June 13 (UPI) -- Using detailed brain cell analysis, researchers have found how a protein is possibly linked to Parkinson's disease.
"Our findings give us huge insight into why protein clumping is so damaging in Parkinson's, and highlight the need to develop therapies against the toxic form of alpha-synuclein, not the healthy non-clumped form," co-senior author Dr. Sonia Gandhi, a group Leader at Francis Crick Institute and University College London, said in a press release.
In the study, scientists compared healthy and clumped forms of the protein.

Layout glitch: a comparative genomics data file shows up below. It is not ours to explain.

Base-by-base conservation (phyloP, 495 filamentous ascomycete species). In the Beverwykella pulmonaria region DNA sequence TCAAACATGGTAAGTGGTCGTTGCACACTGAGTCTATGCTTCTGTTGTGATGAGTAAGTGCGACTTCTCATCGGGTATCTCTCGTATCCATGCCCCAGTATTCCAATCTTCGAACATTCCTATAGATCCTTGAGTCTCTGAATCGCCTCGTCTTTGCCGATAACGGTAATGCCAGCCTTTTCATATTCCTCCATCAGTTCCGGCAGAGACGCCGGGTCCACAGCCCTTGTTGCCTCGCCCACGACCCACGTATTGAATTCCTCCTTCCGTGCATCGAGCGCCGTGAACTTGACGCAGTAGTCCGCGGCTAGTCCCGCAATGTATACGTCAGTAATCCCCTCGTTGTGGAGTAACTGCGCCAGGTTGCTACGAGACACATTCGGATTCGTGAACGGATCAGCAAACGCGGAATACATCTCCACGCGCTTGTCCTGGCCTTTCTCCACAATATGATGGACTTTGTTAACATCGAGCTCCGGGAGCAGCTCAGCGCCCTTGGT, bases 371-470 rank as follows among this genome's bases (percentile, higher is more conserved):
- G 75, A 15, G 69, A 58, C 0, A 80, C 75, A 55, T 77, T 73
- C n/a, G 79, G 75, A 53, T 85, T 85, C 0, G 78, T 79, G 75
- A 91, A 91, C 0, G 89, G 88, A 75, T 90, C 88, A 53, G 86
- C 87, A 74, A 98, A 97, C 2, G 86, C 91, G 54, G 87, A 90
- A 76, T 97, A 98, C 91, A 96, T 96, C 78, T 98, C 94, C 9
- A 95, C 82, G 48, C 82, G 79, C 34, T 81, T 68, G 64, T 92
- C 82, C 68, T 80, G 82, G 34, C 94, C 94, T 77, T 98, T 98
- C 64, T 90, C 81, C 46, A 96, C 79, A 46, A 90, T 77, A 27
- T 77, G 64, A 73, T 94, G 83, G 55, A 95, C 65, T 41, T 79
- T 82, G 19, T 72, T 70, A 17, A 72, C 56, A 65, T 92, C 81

The researchers replicated the findings by turning inducible pluripotent stem cells derived from patient's skin cells into human brain cells that have a mutation in the alpha-synuclein gene.
Several efforts to limit alpha-synuclein clumping in Parkinson's patients are in the development stage right now.